Data Science for Doctors – Part 2 : Descriptive Statistics

Data science enhances people’s decision making. Doctors and researchers are making critical decisions every day. Therefore, it is absolutely necessary for those people to have some basic knowledge of data science. This series aims to help people that are around medical field to enhance their data science skills.

We will work with a health related database the famous “Pima Indians Diabetes Database”. It was generously donated by Vincent Sigillito from Johns Hopkins University. Please find further information regarding the dataset here.

This is the second part of the series, it will contain the main descriptive statistics measures you will use most of the time. Those measures are divided in measures of central tendency and measures of spread. Moreover, most of the exercises can be solved with built-in functions, but I would encourage you to solve them “by hand”, because once you know the mechanics of the measures, then you are way more confident on using those measures. On the “solutions” page, I have both methods, so even if you didn’t solve them by hand, it would be nice if you check them out.

Before proceeding, it might be helpful to look over the help pages for the mean, median, sort , unique, tabulate, sd, var, IQR, mad, abs, cov, cor, summary, str, rcorr.

You also may need to load the Hmisc library.
install.packages('Hmisc')
library(Hmisc)

In case you haven’t solve the part 1, run the following script to load the prerequisites for this part.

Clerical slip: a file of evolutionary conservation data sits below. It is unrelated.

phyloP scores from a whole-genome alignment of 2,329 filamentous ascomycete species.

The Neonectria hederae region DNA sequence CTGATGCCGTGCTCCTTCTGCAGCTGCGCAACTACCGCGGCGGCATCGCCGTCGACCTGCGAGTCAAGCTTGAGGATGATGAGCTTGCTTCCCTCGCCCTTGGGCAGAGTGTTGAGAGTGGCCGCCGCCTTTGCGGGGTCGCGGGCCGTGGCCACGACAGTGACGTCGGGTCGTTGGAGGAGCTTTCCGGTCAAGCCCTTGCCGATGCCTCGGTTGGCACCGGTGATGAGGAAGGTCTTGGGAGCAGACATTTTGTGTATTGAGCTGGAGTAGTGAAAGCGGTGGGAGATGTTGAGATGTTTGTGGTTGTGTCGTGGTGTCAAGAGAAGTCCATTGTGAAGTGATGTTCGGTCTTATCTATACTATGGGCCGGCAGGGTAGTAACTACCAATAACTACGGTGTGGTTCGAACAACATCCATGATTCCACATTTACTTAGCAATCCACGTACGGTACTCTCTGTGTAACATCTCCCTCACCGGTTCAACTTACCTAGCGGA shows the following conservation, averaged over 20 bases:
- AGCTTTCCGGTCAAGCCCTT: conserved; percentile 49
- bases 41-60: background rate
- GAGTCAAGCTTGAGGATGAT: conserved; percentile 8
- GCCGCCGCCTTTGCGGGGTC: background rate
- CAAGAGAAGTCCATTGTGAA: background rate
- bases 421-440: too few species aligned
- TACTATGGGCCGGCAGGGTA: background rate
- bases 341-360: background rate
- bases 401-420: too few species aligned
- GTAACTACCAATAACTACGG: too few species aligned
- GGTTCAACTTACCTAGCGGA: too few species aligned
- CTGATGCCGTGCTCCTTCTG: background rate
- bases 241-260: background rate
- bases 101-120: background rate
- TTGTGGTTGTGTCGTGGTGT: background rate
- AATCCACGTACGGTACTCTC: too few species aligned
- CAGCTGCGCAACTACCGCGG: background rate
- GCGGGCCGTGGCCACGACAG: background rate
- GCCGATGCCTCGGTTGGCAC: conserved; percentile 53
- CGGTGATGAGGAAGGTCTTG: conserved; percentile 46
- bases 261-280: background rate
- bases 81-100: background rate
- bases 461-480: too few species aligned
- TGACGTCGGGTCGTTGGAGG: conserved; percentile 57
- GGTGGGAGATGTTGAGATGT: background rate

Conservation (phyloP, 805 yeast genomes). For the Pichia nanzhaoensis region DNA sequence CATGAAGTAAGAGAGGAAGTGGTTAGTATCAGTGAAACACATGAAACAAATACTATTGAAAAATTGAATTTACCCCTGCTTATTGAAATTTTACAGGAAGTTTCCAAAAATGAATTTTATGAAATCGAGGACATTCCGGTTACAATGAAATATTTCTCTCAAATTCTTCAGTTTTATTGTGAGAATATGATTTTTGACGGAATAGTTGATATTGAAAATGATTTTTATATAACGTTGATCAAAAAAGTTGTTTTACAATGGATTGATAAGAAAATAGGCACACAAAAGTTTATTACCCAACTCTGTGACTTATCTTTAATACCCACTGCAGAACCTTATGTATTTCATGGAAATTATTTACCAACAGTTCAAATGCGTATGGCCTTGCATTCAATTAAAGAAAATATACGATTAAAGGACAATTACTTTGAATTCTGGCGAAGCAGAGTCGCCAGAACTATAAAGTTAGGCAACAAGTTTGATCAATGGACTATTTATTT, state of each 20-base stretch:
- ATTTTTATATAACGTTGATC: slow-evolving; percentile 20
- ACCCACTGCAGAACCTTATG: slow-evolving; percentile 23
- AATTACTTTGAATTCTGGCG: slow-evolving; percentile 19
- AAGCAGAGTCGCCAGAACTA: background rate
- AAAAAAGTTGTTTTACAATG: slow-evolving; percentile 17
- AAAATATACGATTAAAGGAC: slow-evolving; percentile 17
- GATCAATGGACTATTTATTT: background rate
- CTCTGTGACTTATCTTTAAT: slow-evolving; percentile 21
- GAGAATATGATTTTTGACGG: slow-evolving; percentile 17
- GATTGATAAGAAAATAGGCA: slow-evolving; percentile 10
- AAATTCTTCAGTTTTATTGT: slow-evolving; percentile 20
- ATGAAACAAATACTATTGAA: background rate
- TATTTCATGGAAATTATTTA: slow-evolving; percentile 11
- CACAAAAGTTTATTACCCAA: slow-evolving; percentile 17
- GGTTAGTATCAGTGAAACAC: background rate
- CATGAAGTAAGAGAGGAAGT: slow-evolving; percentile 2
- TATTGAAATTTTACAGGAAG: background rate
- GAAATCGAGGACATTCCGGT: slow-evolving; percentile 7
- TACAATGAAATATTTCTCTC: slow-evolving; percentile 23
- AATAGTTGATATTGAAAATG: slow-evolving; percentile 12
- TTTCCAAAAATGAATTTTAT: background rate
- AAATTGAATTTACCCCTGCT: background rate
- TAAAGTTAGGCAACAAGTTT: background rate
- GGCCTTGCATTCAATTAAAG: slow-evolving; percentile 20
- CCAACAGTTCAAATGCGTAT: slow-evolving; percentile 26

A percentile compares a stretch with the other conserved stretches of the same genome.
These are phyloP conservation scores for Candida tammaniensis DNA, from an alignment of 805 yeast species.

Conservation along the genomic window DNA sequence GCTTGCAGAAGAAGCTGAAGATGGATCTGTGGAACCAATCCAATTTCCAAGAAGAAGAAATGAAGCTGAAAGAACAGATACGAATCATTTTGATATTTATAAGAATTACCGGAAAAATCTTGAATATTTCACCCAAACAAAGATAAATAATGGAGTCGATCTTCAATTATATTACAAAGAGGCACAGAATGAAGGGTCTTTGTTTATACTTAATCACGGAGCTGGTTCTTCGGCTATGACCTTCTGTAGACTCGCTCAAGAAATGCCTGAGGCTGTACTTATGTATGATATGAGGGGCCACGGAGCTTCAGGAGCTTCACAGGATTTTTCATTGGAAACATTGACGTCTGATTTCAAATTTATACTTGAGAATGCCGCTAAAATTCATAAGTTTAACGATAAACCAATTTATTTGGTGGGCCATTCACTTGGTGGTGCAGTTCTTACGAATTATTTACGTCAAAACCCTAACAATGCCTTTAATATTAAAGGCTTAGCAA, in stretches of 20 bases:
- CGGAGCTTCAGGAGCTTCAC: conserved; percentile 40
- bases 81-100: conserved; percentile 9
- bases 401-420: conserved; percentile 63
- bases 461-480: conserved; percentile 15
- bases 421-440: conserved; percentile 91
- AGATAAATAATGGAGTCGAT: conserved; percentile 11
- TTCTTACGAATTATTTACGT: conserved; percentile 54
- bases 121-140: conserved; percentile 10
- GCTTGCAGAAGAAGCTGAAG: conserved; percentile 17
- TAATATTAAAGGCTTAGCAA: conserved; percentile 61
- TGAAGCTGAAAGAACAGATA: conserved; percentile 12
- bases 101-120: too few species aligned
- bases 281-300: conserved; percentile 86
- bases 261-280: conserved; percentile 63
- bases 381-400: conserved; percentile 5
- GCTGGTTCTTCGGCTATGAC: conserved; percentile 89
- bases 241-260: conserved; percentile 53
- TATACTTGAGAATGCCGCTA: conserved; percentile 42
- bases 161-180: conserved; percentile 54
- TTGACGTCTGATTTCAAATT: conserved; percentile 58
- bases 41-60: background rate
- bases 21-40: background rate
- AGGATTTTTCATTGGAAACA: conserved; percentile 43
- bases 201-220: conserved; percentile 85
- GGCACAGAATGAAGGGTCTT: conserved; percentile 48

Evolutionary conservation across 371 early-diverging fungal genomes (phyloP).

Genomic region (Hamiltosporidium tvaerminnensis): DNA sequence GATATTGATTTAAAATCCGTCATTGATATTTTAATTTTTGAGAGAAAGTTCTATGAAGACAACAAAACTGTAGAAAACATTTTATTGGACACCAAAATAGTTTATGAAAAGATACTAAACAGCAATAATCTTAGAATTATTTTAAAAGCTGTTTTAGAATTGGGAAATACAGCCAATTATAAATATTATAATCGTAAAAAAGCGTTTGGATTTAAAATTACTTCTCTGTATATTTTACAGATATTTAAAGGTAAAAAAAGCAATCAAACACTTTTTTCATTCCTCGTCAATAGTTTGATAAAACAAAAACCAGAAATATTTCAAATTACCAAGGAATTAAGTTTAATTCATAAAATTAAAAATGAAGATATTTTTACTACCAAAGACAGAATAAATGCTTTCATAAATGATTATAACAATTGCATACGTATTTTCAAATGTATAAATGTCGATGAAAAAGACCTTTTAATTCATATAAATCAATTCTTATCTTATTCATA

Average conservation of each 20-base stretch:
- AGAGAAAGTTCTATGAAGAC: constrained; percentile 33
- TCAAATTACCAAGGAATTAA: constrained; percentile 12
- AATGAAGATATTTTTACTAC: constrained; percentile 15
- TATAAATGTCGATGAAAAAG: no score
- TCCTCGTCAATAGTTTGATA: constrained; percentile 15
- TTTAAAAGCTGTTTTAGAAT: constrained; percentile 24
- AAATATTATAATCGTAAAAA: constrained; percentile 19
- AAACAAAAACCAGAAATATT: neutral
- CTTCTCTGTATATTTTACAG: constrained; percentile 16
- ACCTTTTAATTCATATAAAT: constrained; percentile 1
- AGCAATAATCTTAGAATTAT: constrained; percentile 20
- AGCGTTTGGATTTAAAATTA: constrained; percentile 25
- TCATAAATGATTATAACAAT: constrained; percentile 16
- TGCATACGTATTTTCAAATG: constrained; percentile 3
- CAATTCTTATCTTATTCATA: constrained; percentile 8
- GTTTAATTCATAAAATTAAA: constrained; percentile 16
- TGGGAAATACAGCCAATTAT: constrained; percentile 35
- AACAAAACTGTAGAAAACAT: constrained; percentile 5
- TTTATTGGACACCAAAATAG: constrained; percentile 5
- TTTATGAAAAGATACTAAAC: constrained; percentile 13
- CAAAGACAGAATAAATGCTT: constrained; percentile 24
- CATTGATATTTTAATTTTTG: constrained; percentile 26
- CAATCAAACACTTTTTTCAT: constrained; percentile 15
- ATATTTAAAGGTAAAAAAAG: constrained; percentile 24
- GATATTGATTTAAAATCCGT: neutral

Answers to the exercises are available here.

If you obtained a different (correct) answer than those listed on the solutions page, please feel free to post your answer as a comment on that page.

Exercise 1

Find the mean of the mass variable.

Exercise 2

Find the median of the mass variable.

Exercise 3

Find the mode of the mass.

Exercise 4

Find the standard deviation of the age variable.

Learn more about descriptive statistics in the online courses Learn by Example: Statistics and Data Science in R (including 8 lectures specifically on descriptive statistics), and Introduction to R.

Exercise 5

Find the variance of the mass variable.

Unlike the popular mean/standard deviation combination,interquartile range and median/mean absolute deviation are not sensitive to the presence of outliers. Even though it is recommended to go for MAD because they can approximate the standard deviation.

Exercise 6

Find the interquartile range of the age variable.

Exercise 7

Find the median absolute deviation of age variable. Assume that the age follows a normal distribution.

Exercise 8
Find the covariance of the variables age, mass.

Exercise 9

Find the spearman and pearson correlations of the variables age, mass.

Exercise 10

Print the summary statistics, and the structure of the data set. Moreover construct the correlation matrix of the data set.